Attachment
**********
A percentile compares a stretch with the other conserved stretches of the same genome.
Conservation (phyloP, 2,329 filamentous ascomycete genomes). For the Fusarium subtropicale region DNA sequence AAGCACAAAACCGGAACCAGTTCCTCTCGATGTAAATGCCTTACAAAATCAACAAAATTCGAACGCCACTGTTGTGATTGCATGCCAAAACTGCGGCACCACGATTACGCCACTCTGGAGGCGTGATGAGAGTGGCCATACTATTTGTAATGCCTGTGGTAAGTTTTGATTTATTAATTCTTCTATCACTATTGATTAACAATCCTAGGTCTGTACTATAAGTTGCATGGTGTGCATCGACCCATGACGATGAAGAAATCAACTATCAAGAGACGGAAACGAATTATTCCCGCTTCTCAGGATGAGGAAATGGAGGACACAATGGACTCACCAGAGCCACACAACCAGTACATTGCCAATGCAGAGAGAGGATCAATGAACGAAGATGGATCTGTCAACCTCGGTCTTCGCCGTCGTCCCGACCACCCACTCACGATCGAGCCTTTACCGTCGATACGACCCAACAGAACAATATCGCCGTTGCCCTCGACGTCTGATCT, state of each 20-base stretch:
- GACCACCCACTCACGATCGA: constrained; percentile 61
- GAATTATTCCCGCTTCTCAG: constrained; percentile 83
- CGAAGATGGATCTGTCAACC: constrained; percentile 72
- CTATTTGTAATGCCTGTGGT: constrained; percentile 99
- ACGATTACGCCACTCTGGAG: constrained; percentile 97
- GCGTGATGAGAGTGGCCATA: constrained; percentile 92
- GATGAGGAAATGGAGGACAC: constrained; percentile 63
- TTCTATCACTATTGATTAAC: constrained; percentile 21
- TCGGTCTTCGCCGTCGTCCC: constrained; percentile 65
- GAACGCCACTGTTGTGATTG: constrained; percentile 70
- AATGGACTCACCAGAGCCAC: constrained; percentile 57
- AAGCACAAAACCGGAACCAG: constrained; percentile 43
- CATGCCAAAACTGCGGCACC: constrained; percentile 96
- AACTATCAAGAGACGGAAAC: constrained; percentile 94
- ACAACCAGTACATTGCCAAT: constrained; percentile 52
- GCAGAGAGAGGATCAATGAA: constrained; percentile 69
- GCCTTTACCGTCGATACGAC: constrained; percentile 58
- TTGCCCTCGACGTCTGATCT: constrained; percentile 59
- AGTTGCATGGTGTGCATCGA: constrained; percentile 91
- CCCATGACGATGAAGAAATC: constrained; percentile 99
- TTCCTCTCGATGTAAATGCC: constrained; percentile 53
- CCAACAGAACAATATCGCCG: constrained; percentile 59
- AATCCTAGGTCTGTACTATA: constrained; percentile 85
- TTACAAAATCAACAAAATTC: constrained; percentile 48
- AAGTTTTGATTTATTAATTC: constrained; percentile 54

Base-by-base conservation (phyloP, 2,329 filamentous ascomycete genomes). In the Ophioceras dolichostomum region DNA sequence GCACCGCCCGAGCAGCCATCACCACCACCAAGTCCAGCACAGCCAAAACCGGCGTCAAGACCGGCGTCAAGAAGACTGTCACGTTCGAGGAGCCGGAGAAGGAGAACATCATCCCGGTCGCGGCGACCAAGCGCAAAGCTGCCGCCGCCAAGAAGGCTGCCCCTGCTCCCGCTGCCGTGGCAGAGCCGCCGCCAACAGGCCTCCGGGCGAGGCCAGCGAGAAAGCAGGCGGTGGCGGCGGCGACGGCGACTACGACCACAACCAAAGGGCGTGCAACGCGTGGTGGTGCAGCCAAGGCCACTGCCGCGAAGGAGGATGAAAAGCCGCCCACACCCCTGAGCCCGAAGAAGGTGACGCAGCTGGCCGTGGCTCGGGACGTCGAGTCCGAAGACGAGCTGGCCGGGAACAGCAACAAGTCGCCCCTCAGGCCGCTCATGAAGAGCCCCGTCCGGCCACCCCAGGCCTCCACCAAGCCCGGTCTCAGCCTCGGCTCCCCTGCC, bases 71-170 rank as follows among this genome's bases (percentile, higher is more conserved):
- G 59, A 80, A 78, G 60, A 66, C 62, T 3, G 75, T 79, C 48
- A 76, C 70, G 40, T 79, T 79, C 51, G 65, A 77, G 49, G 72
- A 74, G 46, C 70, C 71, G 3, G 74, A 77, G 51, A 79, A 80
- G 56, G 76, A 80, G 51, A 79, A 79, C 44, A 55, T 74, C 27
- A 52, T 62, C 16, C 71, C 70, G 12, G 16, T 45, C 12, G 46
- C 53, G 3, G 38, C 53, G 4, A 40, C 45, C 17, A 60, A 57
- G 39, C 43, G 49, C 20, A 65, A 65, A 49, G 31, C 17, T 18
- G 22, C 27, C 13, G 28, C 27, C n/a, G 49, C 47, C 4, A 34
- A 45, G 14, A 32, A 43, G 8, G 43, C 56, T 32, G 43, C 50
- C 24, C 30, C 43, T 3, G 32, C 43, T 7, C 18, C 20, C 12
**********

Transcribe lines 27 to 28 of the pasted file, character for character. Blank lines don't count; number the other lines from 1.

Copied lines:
- AAGTTTTGATTTATTAATTC: constrained; percentile 54

Base-by-base conservation (phyloP, 2,329 filamentous ascomycete genomes). In the Ophioceras dolichostomum region DNA sequence GCACCGCCCGAGCAGCCATCACCACCACCAAGTCCAGCACAGCCAAAACCGGCGTCAAGACCGGCGTCAAGAAGACTGTCACGTTCGAGGAGCCGGAGAAGGAGAACATCATCCCGGTCGCGGCGACCAAGCGCAAAGCTGCCGCCGCCAAGAAGGCTGCCCCTGCTCCCGCTGCCGTGGCAGAGCCGCCGCCAACAGGCCTCCGGGCGAGGCCAGCGAGAAAGCAGGCGGTGGCGGCGGCGACGGCGACTACGACCACAACCAAAGGGCGTGCAACGCGTGGTGGTGCAGCCAAGGCCACTGCCGCGAAGGAGGATGAAAAGCCGCCCACACCCCTGAGCCCGAAGAAGGTGACGCAGCTGGCCGTGGCTCGGGACGTCGAGTCCGAAGACGAGCTGGCCGGGAACAGCAACAAGTCGCCCCTCAGGCCGCTCATGAAGAGCCCCGTCCGGCCACCCCAGGCCTCCACCAAGCCCGGTCTCAGCCTCGGCTCCCCTGCC, bases 71-170 rank as follows among this genome's bases (percentile, higher is more conserved):